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Nat Neurosci. 2014 Oct;17(10):1418-28. doi: 10.1038/nn.3801. Epub 2014 Aug 31.

Genetic variability in the regulation of gene expression in ten regions of the human brain.

Author information

  • 11] Department of Medical &Molecular Genetics, King's College London, Guy's Hospital, London, UK. [2] Reta Lila Weston Research Laboratories, Department of Molecular Neuroscience, University College London (UCL) Institute of Neurology, London, UK. [3].
  • 21] Reta Lila Weston Research Laboratories, Department of Molecular Neuroscience, University College London (UCL) Institute of Neurology, London, UK. [2] Department of Genetics, King Faisal Specialist Hospital and Research Centre, Riyadh, Saudi Arabia. [3].
  • 31] Reta Lila Weston Research Laboratories, Department of Molecular Neuroscience, University College London (UCL) Institute of Neurology, London, UK. [2].
  • 4Department of Medical &Molecular Genetics, King's College London, Guy's Hospital, London, UK.
  • 5Department of Neuropathology, MRC Sudden Death Brain Bank Project, University of Edinburgh, Edinburgh, UK.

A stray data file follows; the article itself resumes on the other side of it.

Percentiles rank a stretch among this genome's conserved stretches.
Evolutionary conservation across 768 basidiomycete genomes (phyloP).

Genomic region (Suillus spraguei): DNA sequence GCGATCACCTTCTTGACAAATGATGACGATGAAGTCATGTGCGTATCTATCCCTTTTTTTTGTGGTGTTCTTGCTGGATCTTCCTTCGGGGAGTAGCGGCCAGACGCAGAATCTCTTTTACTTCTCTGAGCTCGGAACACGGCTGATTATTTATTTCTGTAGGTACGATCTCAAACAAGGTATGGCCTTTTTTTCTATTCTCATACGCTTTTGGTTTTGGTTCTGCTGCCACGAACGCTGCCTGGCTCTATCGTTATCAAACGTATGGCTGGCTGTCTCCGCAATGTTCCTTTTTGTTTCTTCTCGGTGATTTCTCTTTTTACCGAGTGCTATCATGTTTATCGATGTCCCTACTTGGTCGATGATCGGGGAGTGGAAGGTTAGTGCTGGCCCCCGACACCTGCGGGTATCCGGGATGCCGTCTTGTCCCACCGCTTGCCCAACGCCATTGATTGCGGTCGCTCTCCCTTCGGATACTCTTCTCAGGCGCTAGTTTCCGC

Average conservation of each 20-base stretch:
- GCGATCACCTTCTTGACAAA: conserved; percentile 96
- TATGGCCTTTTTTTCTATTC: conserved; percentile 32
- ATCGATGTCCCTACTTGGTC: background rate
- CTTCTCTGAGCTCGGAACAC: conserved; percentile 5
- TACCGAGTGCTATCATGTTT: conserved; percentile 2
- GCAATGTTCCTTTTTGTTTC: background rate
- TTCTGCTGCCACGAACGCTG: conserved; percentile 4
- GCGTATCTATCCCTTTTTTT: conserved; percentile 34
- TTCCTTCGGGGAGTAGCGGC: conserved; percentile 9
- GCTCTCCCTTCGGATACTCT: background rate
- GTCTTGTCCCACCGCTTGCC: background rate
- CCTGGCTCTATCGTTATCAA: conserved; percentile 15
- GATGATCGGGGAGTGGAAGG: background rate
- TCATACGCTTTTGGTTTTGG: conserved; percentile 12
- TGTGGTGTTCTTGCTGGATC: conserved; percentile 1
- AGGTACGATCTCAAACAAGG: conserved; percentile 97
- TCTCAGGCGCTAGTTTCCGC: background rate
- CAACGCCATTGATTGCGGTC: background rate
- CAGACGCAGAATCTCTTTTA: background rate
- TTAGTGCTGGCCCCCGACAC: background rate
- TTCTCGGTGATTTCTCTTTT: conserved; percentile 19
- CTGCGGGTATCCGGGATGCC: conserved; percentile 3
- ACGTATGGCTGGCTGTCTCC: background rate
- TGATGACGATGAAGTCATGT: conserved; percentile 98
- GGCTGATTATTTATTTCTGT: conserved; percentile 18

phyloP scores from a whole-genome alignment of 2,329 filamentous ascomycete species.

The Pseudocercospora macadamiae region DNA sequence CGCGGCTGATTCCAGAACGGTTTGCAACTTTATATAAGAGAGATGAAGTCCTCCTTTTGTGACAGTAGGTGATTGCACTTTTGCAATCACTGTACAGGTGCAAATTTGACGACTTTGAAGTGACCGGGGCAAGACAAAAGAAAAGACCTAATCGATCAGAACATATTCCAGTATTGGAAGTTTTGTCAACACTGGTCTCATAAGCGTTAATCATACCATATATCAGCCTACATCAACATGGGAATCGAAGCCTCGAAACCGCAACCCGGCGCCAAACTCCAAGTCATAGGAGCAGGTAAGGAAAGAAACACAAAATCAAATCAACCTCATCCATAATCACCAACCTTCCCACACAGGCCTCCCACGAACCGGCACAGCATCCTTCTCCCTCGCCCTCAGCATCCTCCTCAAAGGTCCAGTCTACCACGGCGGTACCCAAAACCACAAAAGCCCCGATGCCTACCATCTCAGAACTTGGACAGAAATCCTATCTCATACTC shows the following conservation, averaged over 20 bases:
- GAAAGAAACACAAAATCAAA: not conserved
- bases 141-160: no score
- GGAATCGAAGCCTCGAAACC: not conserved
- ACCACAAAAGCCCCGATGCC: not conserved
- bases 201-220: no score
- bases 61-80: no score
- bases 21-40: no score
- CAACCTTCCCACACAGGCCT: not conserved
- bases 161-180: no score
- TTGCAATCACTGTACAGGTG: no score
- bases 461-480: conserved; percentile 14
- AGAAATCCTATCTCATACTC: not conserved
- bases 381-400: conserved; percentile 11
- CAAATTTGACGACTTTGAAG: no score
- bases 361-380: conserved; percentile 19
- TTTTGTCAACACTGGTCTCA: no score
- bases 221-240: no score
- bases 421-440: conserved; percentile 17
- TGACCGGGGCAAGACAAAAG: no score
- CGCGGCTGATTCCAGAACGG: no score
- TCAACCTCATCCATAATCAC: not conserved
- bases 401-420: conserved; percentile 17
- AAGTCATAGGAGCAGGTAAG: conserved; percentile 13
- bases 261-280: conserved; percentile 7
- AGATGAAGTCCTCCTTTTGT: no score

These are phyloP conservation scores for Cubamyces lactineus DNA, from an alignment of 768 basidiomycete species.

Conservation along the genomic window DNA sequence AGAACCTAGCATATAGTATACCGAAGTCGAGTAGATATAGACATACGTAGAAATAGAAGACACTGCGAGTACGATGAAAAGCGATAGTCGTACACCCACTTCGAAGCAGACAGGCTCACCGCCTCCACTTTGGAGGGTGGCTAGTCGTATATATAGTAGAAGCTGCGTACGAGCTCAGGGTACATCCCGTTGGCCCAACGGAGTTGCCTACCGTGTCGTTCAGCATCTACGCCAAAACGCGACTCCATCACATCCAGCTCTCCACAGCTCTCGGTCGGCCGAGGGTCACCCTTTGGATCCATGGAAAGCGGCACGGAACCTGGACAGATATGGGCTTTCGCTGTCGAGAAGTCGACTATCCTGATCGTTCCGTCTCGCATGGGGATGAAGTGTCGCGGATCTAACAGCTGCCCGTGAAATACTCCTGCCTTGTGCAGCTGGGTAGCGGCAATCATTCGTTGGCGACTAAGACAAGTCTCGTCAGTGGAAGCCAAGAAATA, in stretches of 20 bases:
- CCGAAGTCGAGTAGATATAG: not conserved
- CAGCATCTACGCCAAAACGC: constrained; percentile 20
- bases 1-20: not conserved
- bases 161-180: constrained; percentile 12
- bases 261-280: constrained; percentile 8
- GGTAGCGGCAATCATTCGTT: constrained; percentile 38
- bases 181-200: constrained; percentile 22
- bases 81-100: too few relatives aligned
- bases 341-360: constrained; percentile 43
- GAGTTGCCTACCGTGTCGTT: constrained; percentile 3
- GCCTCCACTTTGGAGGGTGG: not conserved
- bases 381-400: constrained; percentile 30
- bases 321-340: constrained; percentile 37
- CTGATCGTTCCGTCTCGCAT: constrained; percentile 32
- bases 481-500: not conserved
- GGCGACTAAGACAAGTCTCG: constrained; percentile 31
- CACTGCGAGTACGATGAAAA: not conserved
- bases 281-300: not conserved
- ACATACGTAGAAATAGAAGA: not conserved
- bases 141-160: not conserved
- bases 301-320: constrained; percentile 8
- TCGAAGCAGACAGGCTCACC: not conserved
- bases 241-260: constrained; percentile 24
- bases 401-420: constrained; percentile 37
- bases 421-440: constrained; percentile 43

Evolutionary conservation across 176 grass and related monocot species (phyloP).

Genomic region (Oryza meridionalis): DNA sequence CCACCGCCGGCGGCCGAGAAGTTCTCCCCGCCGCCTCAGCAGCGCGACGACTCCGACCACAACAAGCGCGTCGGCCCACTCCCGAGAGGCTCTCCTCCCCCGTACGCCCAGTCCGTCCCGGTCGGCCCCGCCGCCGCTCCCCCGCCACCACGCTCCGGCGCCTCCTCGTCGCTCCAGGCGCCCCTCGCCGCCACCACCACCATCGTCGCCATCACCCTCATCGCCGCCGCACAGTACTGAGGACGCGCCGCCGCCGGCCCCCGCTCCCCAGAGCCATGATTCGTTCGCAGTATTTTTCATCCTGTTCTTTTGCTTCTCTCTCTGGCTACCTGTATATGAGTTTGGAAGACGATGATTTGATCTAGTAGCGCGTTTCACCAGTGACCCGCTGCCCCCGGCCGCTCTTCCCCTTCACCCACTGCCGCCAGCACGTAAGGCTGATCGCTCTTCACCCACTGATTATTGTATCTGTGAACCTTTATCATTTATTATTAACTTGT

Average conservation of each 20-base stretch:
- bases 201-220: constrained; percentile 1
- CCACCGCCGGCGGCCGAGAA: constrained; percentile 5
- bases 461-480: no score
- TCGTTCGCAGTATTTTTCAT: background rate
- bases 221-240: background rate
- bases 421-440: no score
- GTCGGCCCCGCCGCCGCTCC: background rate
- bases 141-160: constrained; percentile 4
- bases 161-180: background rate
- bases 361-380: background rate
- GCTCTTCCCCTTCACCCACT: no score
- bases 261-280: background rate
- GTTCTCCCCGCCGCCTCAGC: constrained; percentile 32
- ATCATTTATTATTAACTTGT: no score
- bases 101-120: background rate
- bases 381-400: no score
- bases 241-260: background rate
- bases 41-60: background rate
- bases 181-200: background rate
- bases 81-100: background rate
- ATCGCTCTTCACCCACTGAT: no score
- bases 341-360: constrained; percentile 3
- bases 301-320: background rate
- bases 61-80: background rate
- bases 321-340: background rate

• 6School of Public Health, Faculty of Medicine, Imperial College London, London, UK.
  • 7Institute of Molecular Bioscience, The University of Queensland, Brisbane St Lucia, Queensland, Australia.
  • 8Reta Lila Weston Research Laboratories, Department of Molecular Neuroscience, University College London (UCL) Institute of Neurology, London, UK.
  • 9Laboratory of Neurogenetics, National Institute on Aging, National Institutes of Health, Bethesda, Maryland, USA.
  • 101] Department of Medical &Molecular Genetics, King's College London, Guy's Hospital, London, UK. [2].

Abstract

Germ-line genetic control of gene expression occurs via expression quantitative trait loci (eQTLs). We present a large, exon-specific eQTL data set covering ten human brain regions. We found that cis-eQTL signals (within 1 Mb of their target gene) were numerous, and many acted heterogeneously among regions and exons. Co-regulation analysis of shared eQTL signals produced well-defined modules of region-specific co-regulated genes, in contrast to standard coexpression analysis of the same samples. We report cis-eQTL signals for 23.1% of catalogued genome-wide association study hits for adult-onset neurological disorders. The data set is publicly available via public data repositories and via http://www.braineac.org/. Our study increases our understanding of the regulation of gene expression in the human brain and will be of value to others pursuing functional follow-up of disease-associated variants.

PMID:
25174004
PMCID:
PMC4208299
DOI:
10.1038/nn.3801
[PubMed - indexed for MEDLINE]
Free PMC Article
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